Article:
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SENIOR HIGH SCHOOL CORE SUBJECT


QUARTER ONE INTRODUCTION TO PHILOSOPHY OF THE HUMAN PERSON
4. Ask the learners to write their reactions about the given article on their notebooks.
Encourage them to write as many questions as they can for three (3) minutes.
5. Gather some questions from the class. Write them on the board.
Teacher Tips:
INSTRUCTION (45 MINUTES)
1. Ask this question and call on three learners to share their answers for each term.
a. What is the first thing that comes to your mind when you hear the following terms:
i. Progress/Development
ii. Indigenous Peoples (IPs)
iii. Traditional Lifestyles
iv. Modern Lifestyles
v. The Good or Happy Life
2. Tell the learners to examine the following excerpt from the article and reflect on the
following questions.

Expanding Learners Perspectives


For most learners, the good or happy life is
associated with having a modern lifestyle (living
in a concrete house with electricity and internet,
malls, gadgets, cars). The traditional lifestyles
of indigenous peoples are often depicted as
backwards or inferior to the progressive city-life.
The goal of the discussion is to examine this
commonly-held belief and to see whether we
can expand our beliefs to accommodate other
perspectives.

"Everything we need to survive is here. If we nurture our forest and seas, it will sustain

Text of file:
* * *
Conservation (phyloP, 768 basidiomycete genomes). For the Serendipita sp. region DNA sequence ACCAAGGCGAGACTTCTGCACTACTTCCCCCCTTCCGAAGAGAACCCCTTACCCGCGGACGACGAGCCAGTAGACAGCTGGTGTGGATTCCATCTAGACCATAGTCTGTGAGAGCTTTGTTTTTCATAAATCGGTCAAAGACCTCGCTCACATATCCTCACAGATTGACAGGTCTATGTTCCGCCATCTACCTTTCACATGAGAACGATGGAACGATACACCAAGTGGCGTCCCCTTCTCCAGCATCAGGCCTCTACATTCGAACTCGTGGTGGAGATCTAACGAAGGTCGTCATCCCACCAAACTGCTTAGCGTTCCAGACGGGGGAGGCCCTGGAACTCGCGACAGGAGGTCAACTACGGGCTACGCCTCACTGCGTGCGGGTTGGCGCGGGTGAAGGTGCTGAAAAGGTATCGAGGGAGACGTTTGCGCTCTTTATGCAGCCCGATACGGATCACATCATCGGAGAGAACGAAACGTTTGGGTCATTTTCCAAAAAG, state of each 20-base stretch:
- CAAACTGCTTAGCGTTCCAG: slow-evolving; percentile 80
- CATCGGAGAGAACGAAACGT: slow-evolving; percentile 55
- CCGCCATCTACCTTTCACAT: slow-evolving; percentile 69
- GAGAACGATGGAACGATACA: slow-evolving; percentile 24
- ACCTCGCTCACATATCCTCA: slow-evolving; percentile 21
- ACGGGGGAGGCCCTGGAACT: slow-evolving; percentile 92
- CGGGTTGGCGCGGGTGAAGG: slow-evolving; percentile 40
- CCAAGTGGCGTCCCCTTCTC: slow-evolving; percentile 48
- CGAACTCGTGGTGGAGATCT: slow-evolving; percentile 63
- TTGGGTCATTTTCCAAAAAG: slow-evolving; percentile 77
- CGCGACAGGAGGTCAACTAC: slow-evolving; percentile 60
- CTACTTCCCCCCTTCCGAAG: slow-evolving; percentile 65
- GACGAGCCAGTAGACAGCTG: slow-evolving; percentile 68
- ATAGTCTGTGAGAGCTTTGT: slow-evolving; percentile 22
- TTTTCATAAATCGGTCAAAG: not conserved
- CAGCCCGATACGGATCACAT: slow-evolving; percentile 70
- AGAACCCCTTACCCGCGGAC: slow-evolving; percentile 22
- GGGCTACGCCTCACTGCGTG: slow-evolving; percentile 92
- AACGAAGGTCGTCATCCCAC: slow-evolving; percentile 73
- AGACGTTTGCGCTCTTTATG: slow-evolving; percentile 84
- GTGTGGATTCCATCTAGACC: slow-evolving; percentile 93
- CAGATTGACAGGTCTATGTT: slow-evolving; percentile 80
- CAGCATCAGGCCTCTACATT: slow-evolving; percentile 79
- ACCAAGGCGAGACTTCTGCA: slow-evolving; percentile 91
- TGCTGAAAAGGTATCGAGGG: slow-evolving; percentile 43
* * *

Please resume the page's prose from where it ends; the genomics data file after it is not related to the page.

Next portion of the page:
our needs. The life of the tribe is simple. We are able to eat everyday. Our huts are
small but we are happy." Vic, Dumagat Tribesman
a.
b.
c.
d.
e.
f.

From your point of view, how will you describe Vics lifestyle?
What do you think is his notion of the good life?
How will you describe your own lifestyle? Is it modern or traditional?
What is your notion of the good life?
Is there a difference between your notion and Vics notion of the good life?
How would you compare the two notions? Is one inferior to the other? Why or why
not?

3. After reflecting, ask them to partner with their seatmate and share answers for ten (20)
minutes. Encourage them to discuss their points of agreement and/or disagreement
with one another.
4. Call on three pairs to share their answers to the class. Ask the class whether they agree
or disagree with the pairs answers to question (f) and to explain their position.